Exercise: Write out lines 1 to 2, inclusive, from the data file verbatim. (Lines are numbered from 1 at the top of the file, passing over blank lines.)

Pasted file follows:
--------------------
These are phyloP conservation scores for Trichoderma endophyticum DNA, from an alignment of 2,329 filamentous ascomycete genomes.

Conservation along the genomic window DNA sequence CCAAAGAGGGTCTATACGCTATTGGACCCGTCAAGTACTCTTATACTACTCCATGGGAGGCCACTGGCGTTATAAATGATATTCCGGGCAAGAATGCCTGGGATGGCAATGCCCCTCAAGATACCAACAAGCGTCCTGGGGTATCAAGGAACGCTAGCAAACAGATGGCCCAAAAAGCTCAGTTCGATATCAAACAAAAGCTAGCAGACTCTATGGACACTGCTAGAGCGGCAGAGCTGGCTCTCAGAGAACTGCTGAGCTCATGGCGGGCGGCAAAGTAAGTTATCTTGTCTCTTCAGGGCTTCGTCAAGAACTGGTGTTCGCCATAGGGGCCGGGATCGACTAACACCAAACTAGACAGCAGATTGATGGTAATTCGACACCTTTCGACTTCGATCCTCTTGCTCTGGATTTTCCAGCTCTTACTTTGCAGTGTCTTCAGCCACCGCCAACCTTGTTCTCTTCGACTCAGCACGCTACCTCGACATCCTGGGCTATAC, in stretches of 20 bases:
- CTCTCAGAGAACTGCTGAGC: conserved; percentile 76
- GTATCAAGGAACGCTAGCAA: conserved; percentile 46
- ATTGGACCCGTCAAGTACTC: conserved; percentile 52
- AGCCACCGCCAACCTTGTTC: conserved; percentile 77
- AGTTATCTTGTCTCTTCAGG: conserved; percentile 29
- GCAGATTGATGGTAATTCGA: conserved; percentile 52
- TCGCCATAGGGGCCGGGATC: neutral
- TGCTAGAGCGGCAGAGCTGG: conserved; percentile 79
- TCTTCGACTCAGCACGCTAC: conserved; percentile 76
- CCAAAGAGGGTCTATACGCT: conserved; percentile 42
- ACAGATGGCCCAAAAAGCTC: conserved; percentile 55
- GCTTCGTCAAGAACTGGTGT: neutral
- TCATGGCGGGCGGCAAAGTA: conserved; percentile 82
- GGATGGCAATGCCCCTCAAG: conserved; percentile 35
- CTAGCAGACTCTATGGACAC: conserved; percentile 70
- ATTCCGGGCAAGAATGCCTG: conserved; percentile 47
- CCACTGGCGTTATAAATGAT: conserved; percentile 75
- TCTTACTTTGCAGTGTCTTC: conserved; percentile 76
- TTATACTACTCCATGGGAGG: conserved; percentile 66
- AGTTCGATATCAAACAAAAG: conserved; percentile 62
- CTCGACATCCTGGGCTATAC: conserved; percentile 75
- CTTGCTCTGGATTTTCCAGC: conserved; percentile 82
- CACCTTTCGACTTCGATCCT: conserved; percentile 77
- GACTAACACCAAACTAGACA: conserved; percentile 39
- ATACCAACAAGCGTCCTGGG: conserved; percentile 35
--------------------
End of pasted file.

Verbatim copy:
These are phyloP conservation scores for Trichoderma endophyticum DNA, from an alignment of 2,329 filamentous ascomycete genomes.

Conservation along the genomic window DNA sequence CCAAAGAGGGTCTATACGCTATTGGACCCGTCAAGTACTCTTATACTACTCCATGGGAGGCCACTGGCGTTATAAATGATATTCCGGGCAAGAATGCCTGGGATGGCAATGCCCCTCAAGATACCAACAAGCGTCCTGGGGTATCAAGGAACGCTAGCAAACAGATGGCCCAAAAAGCTCAGTTCGATATCAAACAAAAGCTAGCAGACTCTATGGACACTGCTAGAGCGGCAGAGCTGGCTCTCAGAGAACTGCTGAGCTCATGGCGGGCGGCAAAGTAAGTTATCTTGTCTCTTCAGGGCTTCGTCAAGAACTGGTGTTCGCCATAGGGGCCGGGATCGACTAACACCAAACTAGACAGCAGATTGATGGTAATTCGACACCTTTCGACTTCGATCCTCTTGCTCTGGATTTTCCAGCTCTTACTTTGCAGTGTCTTCAGCCACCGCCAACCTTGTTCTCTTCGACTCAGCACGCTACCTCGACATCCTGGGCTATAC, in stretches of 20 bases: